ITS HISTORY AND TRADITION
A. S. GILLILAND
Alvan S. Gilliland, whose death, on November 4, 1916, was regarded as a
distinct loss to the city of Jefferson, which he had honored with his citizenship
for over thirty-five years, was a man of more than ordinary qualities. Not
only had he efficiently and faithfully discharged the duties of the public
offices which he held, and managed his business affairs in a manner that won
him public esteem, but he had so conducted himself in private life and as a
citizen that he was universally looked upon as exemplary in every respect, his
life dignifying his community.
Mr. Gilliland was born in Granville, Putnam county, Illinois, on the 2d of
December, 1846, and was a son of Stephen W. and Ruhamah (Harmon) Gilliland.
His father, who was the scion of sterling old Scottish stock, was born in Brown
county, Ohio, in 1809. After attending the public schools, he learned the
blacksmith trade, which he followed until his health failed, when he turned
his attention to farming. In 1852 he moved to Iowa, first locating in Louisa
county, where he lived until September 27, 1857,, when he brought his family
to Greene county, locating on a farm one mile north of the Dallas county line,
in Washington township, of which locality he was one of the earliest
settlers. There he created a good farm and operated it for many years, eventually
retiring and moving to Rippey, where his death occurred at the advanced age of
eighty-five years. He was a strong abolitionist and was a conductor on the
historic "underground railroad." He was twice married, having several
children by the first union. His second marriage was to Ruhamah Harmon, who was born in Randolph county, North Carolina, and who died at the age of seventy-five years, while on a visit to a daughter in Nebraska. To this union were born seven children, namely: Alvan S., the subject of this memoir; M. W., of Bagley, Guthrie county, Iowa; Elizabeth, deceased, who was the wife of S. Q. Free, of Nebraska; Mary, the widow of Archibald Heater, of Nebraska; Willis L., who died at the age of twelve years; Narcissa, who became the wife of E. E. Kupfer, of Rippey, Iowa; and Evaline, the wife of Charles Towne, of Jamaica, Iowa.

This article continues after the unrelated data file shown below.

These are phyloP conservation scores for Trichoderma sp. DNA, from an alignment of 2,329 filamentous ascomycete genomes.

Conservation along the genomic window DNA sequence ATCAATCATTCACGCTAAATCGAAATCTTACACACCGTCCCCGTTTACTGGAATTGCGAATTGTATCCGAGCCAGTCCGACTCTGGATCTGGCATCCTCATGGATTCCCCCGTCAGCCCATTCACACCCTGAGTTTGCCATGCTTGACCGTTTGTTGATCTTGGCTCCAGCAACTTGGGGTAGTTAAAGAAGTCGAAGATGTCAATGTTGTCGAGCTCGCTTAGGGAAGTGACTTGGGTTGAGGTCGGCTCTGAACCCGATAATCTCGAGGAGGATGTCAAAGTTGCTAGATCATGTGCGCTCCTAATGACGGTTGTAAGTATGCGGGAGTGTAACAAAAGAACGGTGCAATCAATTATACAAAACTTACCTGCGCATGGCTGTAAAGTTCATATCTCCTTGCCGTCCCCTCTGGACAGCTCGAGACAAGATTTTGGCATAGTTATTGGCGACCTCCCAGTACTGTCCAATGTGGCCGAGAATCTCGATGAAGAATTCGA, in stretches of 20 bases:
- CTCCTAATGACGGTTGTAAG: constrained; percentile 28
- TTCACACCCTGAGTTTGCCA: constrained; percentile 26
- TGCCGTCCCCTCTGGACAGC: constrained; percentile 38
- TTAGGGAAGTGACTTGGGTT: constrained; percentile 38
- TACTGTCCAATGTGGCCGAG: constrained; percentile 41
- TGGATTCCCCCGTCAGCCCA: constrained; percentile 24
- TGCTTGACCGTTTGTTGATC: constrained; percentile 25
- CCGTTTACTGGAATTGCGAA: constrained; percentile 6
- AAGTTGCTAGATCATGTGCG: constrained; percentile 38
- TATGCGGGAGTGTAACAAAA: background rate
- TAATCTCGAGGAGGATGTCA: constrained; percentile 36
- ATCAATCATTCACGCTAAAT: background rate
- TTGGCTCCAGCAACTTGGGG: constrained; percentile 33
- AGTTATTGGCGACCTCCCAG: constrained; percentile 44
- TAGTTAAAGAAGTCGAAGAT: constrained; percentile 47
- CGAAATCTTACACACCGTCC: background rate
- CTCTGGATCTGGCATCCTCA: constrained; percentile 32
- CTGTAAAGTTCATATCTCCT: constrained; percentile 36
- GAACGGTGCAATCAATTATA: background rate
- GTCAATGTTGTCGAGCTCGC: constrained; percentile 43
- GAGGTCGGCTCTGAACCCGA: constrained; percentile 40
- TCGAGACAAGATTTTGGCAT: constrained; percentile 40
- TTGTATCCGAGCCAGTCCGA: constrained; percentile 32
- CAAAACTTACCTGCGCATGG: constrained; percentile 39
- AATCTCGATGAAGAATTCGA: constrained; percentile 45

Alvan S. Gilliland remained at home until twenty-four years of age,
receiving his education in the primitive pioneer schools of that day. However, the
deficiency of this training was made up in after years by habits of reading and
close observation, so that he became a man of wide and accurate information
and able to hold his own in any company which he might enter. In 1870 he bought and improved an eighty acre farm in Washington township, where he engaged in farming for two years, when he moved to Jefferson, where he was appointed
assistant postmaster, which position he held for three years. In the meantime he had shown a deep interest in public affairs and considerable aptitude as a politician, and he was elected to the office of county treasurer, the
duties of which he capably and satisfactorily discharged for six years. He had meanwhile in a measure become acquainted with the abstract business, which appealed to him, and on leaving the treasurer's office, in August, 1880, he bought a half interest with G. G. Lawrence in an abstract and real estate office, to the operation of which he thereafter devoted himself, with ability and success. At his death the business was taken over by his son, Ross L., who had been associated with him and who is still running the business.
In 1870 Mr. Gilliland was united in marriage to Miss Louisa E. Rhinehart,
who was born in Champaign county, Illinois, February 7, 1850, and whose death
occurred April 22, 1920. Her parents were Elhanan and Margaret (Corey)
Rhinehart, the former a native of Pennsylvania and the latter of Scioto county,
Ohio, and both of whom died at the home of their daughter in Jefferson. To Mr.
and Mrs. Gilliland were born seven children, as follows: Nellie, who had
charge of the woman's department for the Chicago Tribune for some time, afterward accepted a position in the treasurey department at Washington, D. C., under Lyman J. Gage, then secretary of the treasury, and while there met and became the wife of W. W. Barclay, who later was sent by the treasury department to Iloilo, in the Philippine islands; Chalmer, who was a soldier in the Spanish-American war, served in Havana, Cuba, and was later transferred to the Philippine islands, where his death occurred at Fort William McKinley; George, who became an electrical worker in Chicago; Pearl; Alice; Lawrence, who died at the age of twelve years; and Ross L., who now conducts the abstract business in Jefferson.
Mr. Gilliland was a member of the Ancient Free and Accepted Masons and was a stanch republican in his political views. His wife was an earnest member of the Presbyterian church. A man of sterling integrity, his actions were the result of careful and conscientious thought, and when once convinced that he was right no suggestion of policy or personal profit could swerve him from the course he had decided upon. His career was rounded in its beautiful simplicity; he did his full duty in all the relations of life, and he died beloved by those near to him and respected and esteemed by his fellow citizens.
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